Tuesday, December 30, 2014

Pillars of the NFL: 1950 Cleveland Browns Season

In Patrick McCaskey's Pillars of the NFL: Coaches Who Have Won Three or More Championships  he covers the ten greatest NFL coaches of all-time.  Among the pillars is Paul Brown who formed  the Cleveland Browns and the Cincinnati  bengals.  Brown coached Cleveland to four AAFC titles and three NFL titles.  Brown was an incredible organizer and was a successful coach on every level, high school, college, the pros and even military during the war.  He also was an early proponent of black athletes.  This post comes from Pillars and tells the story of one of Brown's seasons. 

Browns’ 1950 Season

The solid Browns’ defense got a big boost figuratively and literally when they acquired Len Ford in the disbursement draft. The disbursement draft was held in June to place the top players of the AAFC whose teams were not picked up by the NFL. Ford was a 6-foot-4, 245 pound end, who added extra muscle to the Browns’ defense. Brown would use the Hall of Famer as a defensive specialist. Ford would be one of the first pass rush specialists in professional football. 

The Browns’ first game was against the two-time defending league champion Philadelphia Eagles before a huge crowd of 71,237 in Philadelphia. The game was publicized as a true test of the former AAFC Browns against a solid NFL stalwart. The Browns convincingly beat the Eagles 35–10. The following week, the Browns hammered the Baltimore Colts, 31–0. Many teams had trouble defending against the Browns’ powerful offense. They crushed another former AAFC opponent, the San Francisco 49ers, 34–14, later in the year. They would go on to beat the Pittsburgh Steelers, 45–7, and the Washington Redskins, 45–21. 

The coach of the Eagles, Alfred Earle “Greasy” Neale, criticized the Browns as a passing-only team after their first meeting. Brown sought retribution by defeating the Eagles, 13–7, in their second meeting of the year without throwing a single pass.  The New York Giants were the one team that challenged the Browns. In fact, they beat the Browns 6–0 and 17–13 during the regular season. Three times was the charm for the Browns as they defeated the Giants 8–3 in the divisional playoff game.
The 1950 NFL Championship Game 

The Cleveland Browns and Los Angeles Rams played the title game on Christmas Eve in front of 29,751 screaming fans at Municipal Stadium. The Rams had an awesome offense. They scored 466 points for an average of 38.8 per game; they passed for 3,709 yards for an average of 309 per game.   They featured two Hall of Fame receivers in Tom Fears and Elroy “Crazy Legs” Hirsch. The Rams also featured two Hall of Fame quarterbacks, starter Bob Waterfield with Norm Van Brocklin in the wings. College football superstar, Glenn Davis, who had won both the Heisman Trophy and the Maxwell Award while playing at Army, was the Rams leading rusher.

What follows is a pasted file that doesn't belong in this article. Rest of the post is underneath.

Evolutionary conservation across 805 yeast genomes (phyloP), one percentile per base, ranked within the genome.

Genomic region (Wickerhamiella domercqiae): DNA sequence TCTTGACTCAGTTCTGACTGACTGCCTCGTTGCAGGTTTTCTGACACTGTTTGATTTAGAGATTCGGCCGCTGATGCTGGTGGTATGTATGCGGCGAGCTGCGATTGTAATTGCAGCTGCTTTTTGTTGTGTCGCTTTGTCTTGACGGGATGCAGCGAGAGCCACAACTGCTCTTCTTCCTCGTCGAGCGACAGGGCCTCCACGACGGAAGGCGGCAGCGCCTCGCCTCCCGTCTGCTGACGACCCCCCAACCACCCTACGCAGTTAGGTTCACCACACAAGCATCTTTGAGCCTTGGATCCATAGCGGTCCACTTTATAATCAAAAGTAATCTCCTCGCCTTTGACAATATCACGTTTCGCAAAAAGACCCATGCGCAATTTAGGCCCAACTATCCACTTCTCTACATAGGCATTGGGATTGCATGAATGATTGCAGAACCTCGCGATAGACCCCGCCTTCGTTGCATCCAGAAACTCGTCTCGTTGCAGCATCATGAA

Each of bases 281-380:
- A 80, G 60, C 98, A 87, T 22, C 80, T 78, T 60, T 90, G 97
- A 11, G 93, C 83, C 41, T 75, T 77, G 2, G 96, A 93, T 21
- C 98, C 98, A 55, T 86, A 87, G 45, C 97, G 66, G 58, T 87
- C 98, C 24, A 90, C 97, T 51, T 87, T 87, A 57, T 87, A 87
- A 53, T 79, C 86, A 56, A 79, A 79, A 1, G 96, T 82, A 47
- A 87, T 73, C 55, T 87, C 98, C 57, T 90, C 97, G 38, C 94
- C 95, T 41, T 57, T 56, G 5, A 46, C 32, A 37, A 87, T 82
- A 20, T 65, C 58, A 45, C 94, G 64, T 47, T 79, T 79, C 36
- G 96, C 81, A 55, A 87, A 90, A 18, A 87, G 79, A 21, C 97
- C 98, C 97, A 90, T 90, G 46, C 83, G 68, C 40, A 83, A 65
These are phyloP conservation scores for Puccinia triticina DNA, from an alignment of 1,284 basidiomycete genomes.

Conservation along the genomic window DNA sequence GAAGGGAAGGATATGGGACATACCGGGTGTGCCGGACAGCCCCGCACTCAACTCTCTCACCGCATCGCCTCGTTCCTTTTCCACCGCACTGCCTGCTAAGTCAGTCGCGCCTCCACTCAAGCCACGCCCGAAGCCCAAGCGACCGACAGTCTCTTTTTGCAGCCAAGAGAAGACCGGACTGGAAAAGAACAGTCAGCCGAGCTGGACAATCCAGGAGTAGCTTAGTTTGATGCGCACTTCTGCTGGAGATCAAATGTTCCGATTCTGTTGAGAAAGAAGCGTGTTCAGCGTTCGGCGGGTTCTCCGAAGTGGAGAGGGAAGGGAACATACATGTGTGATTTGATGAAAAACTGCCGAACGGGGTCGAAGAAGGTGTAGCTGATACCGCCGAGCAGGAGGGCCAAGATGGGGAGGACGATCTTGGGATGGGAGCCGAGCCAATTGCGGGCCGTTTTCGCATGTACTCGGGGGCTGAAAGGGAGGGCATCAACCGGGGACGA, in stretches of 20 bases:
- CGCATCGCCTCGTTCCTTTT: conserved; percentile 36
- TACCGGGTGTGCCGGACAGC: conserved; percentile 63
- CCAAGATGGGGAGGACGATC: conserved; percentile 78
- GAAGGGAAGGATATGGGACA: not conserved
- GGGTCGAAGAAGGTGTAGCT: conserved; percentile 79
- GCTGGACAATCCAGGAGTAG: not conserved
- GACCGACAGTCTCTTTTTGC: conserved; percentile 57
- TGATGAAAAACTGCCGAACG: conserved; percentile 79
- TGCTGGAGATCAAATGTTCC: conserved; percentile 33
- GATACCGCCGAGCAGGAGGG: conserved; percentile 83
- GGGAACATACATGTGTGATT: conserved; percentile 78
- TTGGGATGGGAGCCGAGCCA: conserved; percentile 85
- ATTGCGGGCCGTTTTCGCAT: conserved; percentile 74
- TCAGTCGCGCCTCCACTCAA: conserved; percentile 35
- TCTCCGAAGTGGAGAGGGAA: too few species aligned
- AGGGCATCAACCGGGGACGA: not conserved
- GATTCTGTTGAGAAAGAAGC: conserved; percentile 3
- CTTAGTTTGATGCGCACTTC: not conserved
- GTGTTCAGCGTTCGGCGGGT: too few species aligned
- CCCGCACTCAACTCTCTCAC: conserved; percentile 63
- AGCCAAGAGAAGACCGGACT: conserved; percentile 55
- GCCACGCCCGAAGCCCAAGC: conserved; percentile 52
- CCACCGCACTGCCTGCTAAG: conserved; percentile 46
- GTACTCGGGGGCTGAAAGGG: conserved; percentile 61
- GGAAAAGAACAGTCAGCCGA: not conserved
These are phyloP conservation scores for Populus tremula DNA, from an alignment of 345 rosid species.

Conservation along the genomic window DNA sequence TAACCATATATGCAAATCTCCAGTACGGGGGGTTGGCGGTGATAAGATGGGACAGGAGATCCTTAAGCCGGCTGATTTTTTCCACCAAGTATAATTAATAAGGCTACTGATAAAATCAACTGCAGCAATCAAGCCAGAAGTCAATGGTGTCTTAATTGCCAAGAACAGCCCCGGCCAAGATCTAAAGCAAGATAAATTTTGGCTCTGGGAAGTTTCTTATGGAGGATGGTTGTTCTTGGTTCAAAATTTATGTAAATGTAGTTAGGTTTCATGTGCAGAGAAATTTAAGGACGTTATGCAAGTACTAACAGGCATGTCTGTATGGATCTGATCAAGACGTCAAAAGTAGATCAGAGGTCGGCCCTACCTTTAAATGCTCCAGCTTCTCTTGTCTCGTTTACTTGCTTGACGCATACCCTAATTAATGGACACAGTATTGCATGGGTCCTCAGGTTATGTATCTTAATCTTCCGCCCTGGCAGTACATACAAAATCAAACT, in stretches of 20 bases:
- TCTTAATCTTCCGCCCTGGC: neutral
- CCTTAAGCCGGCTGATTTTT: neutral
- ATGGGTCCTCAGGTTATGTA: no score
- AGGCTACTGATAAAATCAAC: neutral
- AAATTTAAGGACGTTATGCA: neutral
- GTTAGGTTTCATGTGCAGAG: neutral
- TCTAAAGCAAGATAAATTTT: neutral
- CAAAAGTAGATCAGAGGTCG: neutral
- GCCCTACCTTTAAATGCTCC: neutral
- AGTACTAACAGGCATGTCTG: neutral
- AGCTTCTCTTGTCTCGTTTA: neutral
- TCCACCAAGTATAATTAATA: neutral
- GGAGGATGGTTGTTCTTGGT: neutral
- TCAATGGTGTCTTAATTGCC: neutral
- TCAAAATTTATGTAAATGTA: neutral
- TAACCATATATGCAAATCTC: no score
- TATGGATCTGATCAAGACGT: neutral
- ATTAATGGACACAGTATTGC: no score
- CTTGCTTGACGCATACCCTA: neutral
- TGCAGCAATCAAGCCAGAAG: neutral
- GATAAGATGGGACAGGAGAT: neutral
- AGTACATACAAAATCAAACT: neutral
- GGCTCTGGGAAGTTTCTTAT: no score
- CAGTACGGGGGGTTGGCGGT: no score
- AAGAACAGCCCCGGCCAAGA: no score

The Browns would mix up their offensive plays to include pitchouts, short sideline passes, and a screen pass when needed. Graham would also run for good yardage when he scrambled away from the rush. A long pass had always been part of the Browns’ arsenal as well. 

Early in the game, Waterfield hit Davis on an 82-yard pass play for the first score. Graham used a number of intermediate passes and a forced scramble to bring the ball downfield in a hurry. A pass to Dub Jones gave the Browns their first touchdown and with the extra point, tied the game at 7–7. Hoerner scored for the Rams on a one-yard rush and with the extra point, the Rams took the lead at 14–7. In the second quarter, Dante Lavelli snagged a Graham pass for a 37-yard touchdown, but the Browns missed the point after. Lavelli scored on another reception at the beginning of the second half to put the Browns ahead 20–14. Hoerner scored again for the Rams on a 1-yard plunge. The extra point was successful. After a Motley fumble, Larry Brink took the ball in from 6 yards out. Another extra point and the Browns were behind by 8 points, 28–20.  After Warren Lahr intercepted a Rams’ pass, the Browns worked their way downfield and Graham hit Rex Bumgardner in the corner of the end zone for a score. 

With the Browns trailing 28–27, Graham fumbled and it looked like the game was over. But the Browns’ defense held and with a little under two minutes Cleveland took possession with one last chance to pull out a victory. Graham drove down the field with several precision sideline passes and a critical toss to Bumgardner that got the Browns down to the 19-yard line. A Graham quarterback keeper brought the ball a few yards forward  into the center of the field. All business and concentration, Lou “the Toe” Groza kicked a 16-yard field goal. The Rams’ Van Brocklin was given his chance at last minute heroics, but another Lahr interception ended the game with the score, Browns 30–Rams 28.  When the game ended, exuberant Cleveland fans flooded onto the field to congratulate the players.  Both goal posts were triumphantly taken down and carried off outside the stadium.

Quarterback Otto Graham touchdowns and passing yards dropped in 1950. Paul Brown was adjusting to the NFL, taking what he was given, and still winning. Marion Motley gained 810 yards on 140 carries. Dub Jones gained 384 yards on 83 carries and he had 31 receptions for 431 yards. Mac Speedie topped the club in receptions with 42 for 548 yards. Groza was 13-of-19 on field-goal tries and led the Browns in scoring with 74 points. The Browns had the second best defense in the league. Each Browns’ player received $1,113 for the championship win—about $10,600 in 2013 dollars.  After the championship game, Browns’ owner Mickey McBride said the Browns would “keep on building and winning.”  

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